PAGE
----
Is accurate calorie counting possible? A thought-provoking journey through the skeptical mind
According to the Centers for Disease Control and Prevention, weight loss is the result of following a simple formula. To get rid of excess body fat, all you have to do is “use up more calories than you take in. Since one pound equals 3,500 calories, you need to reduce your caloric intake by 500—1000 calories per day to lose about 1 to 2 pounds per week.” In other words, if you eat as many calories as you burn, you will maintain your weight, and if you tip the scale either way, your weight will fluctuate. But how do we know when we are in “energy balance?” How do we know how many calories we burn, or eat, and how do we know the estimates are precise enough to keep us in at or below our energy balance?
First of all, how is anyone supposed to know if they are eating 500 less calories every day? If you eat at a restaurant, how do you know how many tablespoons of oil are in the soup you ate? One extra tablespoon of oil is already an extra 120 calories. You can use various online tools to help you, but that implies that the portion size you are eating is the same as the one online, or that you can figure out the difference. A cup of pasta with a quarter-cup serving of alfredo sauce according to caloriecount.com is 320 calories(spaghetti, alfredo sauce) . If we change the portions slightly, to 1.2 cups of pasta with .4 cup serving of alfredo sauce, we end up cosuming 445 calories. Even the most experienced dietitian would have trouble determining if their lunch had these extra 125 calories in it.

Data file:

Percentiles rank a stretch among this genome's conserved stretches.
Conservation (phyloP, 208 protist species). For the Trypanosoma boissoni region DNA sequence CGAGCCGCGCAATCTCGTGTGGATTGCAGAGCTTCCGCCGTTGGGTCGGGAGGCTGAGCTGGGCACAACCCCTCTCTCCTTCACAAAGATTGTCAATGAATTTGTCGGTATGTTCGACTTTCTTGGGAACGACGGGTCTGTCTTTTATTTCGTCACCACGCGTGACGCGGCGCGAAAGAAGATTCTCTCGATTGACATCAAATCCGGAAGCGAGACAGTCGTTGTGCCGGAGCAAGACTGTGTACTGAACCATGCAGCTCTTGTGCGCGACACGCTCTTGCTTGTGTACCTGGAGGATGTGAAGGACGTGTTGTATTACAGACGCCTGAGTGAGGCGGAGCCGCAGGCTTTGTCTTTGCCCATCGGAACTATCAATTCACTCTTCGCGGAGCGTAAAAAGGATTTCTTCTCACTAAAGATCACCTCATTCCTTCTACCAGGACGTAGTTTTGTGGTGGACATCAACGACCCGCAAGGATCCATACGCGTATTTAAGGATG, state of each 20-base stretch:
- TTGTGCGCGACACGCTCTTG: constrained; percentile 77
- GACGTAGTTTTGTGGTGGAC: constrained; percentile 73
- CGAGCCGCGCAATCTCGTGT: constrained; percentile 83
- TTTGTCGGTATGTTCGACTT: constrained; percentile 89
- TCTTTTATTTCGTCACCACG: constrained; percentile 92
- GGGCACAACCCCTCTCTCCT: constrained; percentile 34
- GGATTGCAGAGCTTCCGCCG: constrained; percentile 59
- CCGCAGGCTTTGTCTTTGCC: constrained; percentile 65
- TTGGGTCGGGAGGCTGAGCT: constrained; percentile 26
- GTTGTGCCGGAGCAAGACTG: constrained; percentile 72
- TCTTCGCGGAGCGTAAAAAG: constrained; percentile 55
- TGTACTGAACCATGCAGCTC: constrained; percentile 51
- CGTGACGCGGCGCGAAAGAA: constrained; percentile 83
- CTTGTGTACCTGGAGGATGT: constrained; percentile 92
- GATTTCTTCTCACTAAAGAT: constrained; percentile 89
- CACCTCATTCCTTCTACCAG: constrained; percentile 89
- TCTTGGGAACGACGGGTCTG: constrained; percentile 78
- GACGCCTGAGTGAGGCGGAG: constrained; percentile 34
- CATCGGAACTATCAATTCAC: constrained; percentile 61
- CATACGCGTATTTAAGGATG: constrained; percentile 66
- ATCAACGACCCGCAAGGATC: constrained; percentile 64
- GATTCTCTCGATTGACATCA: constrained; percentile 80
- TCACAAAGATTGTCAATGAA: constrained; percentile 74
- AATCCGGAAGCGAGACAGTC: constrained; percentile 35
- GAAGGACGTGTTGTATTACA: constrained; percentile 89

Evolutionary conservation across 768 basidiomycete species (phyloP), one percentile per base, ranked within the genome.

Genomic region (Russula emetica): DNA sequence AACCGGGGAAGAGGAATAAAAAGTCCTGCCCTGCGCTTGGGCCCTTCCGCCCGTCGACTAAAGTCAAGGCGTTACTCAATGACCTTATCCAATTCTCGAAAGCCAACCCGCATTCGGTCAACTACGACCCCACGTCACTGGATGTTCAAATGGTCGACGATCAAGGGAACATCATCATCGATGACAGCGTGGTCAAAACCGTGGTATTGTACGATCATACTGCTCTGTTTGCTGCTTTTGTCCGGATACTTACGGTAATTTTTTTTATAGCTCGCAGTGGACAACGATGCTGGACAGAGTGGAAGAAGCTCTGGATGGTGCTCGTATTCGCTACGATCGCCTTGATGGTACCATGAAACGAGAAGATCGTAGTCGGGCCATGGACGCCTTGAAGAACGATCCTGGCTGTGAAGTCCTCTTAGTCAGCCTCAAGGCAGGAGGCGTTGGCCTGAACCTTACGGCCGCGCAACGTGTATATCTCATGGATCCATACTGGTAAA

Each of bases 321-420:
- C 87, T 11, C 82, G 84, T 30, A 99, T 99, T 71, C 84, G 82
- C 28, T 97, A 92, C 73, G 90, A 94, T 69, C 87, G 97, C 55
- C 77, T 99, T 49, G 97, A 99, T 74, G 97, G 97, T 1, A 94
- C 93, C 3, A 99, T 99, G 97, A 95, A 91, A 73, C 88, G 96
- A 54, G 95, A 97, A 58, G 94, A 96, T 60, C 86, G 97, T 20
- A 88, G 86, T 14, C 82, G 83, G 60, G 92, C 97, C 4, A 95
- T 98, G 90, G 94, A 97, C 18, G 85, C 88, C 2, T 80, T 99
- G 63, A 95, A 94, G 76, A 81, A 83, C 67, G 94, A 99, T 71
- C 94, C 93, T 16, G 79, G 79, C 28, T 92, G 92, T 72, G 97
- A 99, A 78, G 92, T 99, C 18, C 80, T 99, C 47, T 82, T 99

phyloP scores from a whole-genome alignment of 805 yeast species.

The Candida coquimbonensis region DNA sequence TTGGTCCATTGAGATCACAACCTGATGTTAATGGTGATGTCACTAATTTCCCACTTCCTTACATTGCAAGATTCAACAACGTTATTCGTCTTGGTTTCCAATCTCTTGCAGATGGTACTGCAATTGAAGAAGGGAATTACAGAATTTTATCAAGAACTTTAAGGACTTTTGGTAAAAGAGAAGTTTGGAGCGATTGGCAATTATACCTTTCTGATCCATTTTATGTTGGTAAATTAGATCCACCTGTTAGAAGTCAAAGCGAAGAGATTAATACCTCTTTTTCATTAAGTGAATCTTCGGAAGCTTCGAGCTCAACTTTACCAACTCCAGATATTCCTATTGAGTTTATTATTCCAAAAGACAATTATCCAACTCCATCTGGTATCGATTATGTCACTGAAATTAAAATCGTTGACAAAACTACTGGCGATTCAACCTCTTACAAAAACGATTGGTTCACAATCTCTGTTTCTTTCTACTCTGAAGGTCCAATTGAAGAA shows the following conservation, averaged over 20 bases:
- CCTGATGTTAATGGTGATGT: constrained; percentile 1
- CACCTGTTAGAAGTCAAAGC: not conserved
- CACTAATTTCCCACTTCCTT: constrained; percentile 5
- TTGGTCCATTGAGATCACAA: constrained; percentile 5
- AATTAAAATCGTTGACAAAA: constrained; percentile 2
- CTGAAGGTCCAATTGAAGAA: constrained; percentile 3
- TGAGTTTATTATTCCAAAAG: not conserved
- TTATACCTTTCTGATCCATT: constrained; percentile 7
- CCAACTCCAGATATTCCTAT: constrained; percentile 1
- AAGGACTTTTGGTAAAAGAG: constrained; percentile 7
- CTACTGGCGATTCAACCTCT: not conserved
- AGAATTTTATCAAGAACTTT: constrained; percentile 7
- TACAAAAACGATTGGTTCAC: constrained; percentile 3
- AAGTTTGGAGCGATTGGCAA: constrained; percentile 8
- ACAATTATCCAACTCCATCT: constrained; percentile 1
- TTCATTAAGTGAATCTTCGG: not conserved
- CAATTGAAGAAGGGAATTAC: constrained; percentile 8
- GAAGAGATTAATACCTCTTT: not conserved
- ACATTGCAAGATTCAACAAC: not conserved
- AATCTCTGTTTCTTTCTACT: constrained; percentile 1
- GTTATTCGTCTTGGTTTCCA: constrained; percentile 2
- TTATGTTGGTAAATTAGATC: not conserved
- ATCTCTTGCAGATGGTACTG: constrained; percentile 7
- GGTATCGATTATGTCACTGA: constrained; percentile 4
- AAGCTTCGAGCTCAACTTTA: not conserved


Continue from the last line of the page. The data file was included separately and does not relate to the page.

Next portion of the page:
One can argue that when you are on a weight loss diet, you should limit the amount of times you eat at restaurants and focus on home cooked or pre-packaged foods or places that offer nutrition information to make sure you know what you are eating. However this may not help either. According to an article in the New York Times, menus in fast-food restaurants or on the packages of frozen foods are sometimes not accurate. When researchers tested food served in 29 chain restaurants and 10 frozen meals, they found that their calorie contents averaged significantly more than was listed. Some differences were startling: Denny’s grits, listed at 80 calories, turned out to contain 258.
The Food and Drug Administration allows a 20% margin of variation in the calories listed to the actual calories. So that 390 calorie Lean Cuisine Jumbo Rigatoni with meatballs you just bought may allowably be closer to 470 calories, not to mention the recent findings that the discrepancy may be even larger. It seems nearly impossible to accurately maintain this recommended 500 calorie reduction. Perhaps setting more measurable goals is in order.
We think there is value in using pictures to keep track of what you are eating. PhotoCalorie can help you estimate the calories and nutrients you are consuming, while keeping a photographic journal as well, allowing you to set more concrete goals, such as ‘reduce the number of fast food meals per week from 5 to 2.,’ or ‘stop eating dessert on the weekends.’
There is no substitute for keeping track of your approximate caloric intake. When setting goals, however, it might benefit you more to take measurable steps in directions that you can control.